Nostalgia, time-travel, Squid game and Windows 98

“Squid game” became one of the biggest streaming hits in 2021 that took the world by storm. There could be many reasons for its success, but in my opinion, one key reason is that many people were able to connect with it one way or the other. I also liked the series, and in my case, it was the desire of one of the main characters to go back into the time and re-live the carelessness, freedom, excitement and playfulness of childhood.

I also wanted to go back in time and re-live something I enjoyed, something I consider a turning point. One of the most memorable parts of my life was when I purchased my first computer, which is truly a turning point and the first step to becoming what I am today. While the first computer I used had MS-DOS 6 and ran MS Windows 3.1, the first computer I owned had MS Windows 98. I wanted to go back into the time and experience it once again. Now, I can run Windows 98 and run other software from that time in a Virtual Machine. But that will not cut it. I had to get a PC from around the late 90s. I had to stay within the limits of a few MB RAM, few GB Hard disk (perhaps 4 GB). I had to experience the VGA screen.

Luckily I was able to find a Dell laptop from 1999. It has a VGA screen, Intel Pentium II processor, and 32 MB RAM. But the hard disk was a bit troublesome. And, finding a good old working IDE hard disk is either nearly impossible or very expensive. For me, an alternative solution was an mSATA or CompactFlash card on an IDE adapter. The CompactFlash solution did not work for me — not sure what was the issue, but the laptop did not detect the hard disk at all. After some research, I found that in some older models, an IDE adapter with Marvell 88SA8052 has a better chance to be compatible. But there are almost no such adapters for CF cards. But I found an mSATA to IDE adapter that seemed to have this chipset. I was also able to find a corresponding 8 GB mSATA. The combination worked. Then I installed Windows 98, QBasic, WordPerfect and a few DOS games that I used to play. Thanks to archive.org. And I am back to the late 90s!

Internet was becoming mainstream during the late 90s, and most people started to access it. And while delivering Internet Explorer freely with Windows created some issues, I consider Windows 98 to be quite a game-changer back then. It came with internet-related and multimedia software utilities and added relevant hardware support, most notably a USB drive that made moving files much more effortless.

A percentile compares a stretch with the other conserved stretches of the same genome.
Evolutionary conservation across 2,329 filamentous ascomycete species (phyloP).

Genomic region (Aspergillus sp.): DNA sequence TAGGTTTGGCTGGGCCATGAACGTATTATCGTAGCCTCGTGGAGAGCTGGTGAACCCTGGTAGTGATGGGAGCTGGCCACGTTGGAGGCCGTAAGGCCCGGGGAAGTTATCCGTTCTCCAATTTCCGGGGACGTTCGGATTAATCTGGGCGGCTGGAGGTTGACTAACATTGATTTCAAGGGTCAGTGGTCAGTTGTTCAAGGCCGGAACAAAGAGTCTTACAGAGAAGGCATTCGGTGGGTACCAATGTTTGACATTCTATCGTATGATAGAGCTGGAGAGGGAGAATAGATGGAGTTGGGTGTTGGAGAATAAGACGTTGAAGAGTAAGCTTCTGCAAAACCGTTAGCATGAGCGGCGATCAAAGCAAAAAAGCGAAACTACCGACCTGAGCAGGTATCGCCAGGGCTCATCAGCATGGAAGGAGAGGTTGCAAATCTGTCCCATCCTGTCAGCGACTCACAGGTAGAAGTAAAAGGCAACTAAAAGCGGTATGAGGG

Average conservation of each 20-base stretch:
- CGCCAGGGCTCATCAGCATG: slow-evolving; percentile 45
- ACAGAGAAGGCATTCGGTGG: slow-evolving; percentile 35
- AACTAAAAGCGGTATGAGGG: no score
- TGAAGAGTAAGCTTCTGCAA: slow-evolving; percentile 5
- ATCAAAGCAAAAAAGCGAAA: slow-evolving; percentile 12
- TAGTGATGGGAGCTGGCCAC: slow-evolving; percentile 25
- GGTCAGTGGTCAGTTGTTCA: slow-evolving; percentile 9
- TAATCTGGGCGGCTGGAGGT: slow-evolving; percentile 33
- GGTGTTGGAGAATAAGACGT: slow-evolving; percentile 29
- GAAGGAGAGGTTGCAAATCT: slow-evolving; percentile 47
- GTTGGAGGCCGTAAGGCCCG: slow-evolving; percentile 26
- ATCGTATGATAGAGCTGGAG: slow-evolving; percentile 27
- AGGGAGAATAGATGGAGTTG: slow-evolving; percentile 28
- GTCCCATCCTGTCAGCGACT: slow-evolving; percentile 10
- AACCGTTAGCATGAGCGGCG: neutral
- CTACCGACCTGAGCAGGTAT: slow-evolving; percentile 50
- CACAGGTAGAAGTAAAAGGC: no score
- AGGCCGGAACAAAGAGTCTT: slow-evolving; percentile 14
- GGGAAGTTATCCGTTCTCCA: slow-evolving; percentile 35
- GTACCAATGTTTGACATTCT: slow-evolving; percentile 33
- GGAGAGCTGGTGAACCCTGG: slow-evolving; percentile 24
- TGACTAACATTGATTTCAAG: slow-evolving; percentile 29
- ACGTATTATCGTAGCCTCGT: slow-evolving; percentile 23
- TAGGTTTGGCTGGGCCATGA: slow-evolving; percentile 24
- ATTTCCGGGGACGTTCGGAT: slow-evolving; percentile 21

And yes, who else can remember MS Office 97 and the little assistant figure! And if you didn’t know, Easter eggs used to be a thing back then. Word 97 had a Pinball game as an easter egg. And famous “=rand(n,m)” used to generate repetitions of only one sentence, “The quick brown fox jumps over the lazy dog”.

Now moving away from OS and 90s computing experience, I am very fond of programming also. BASIC was the first programming language I used, and it introduced me to the basics of algorithms and writing instructions — if-else conditions, loops, etc. I do not remember the first program I wrote as a school student, but below is a picture of a QBASIC program I tried writing to get a feel. It checks if the input word is a palindrome or not.

Programming was real fun when I was at school. It used to be about algorithms, data structures and problem-solving logic. I find it rather dull in the commercial usage — I feel it is much like just a construction tool for reading/writing something from some database or creating some APIs.

We all carry so much information with us. A large part of this information is historical experiences and memories. I had a blast going back to one of the most fun parts of my life. I can now see how much the technology has developed over 20/22 years. I can see how far I have come. And, there are so many people I am grateful to along the way. Such time travel can help us reflect on ourselves and find inspiration, motivation, or just nostalgia. It provides a sense of responsibility and self-awareness and increases accountability acceptance. Put simply, reflecting on the past helps to move forward in life.

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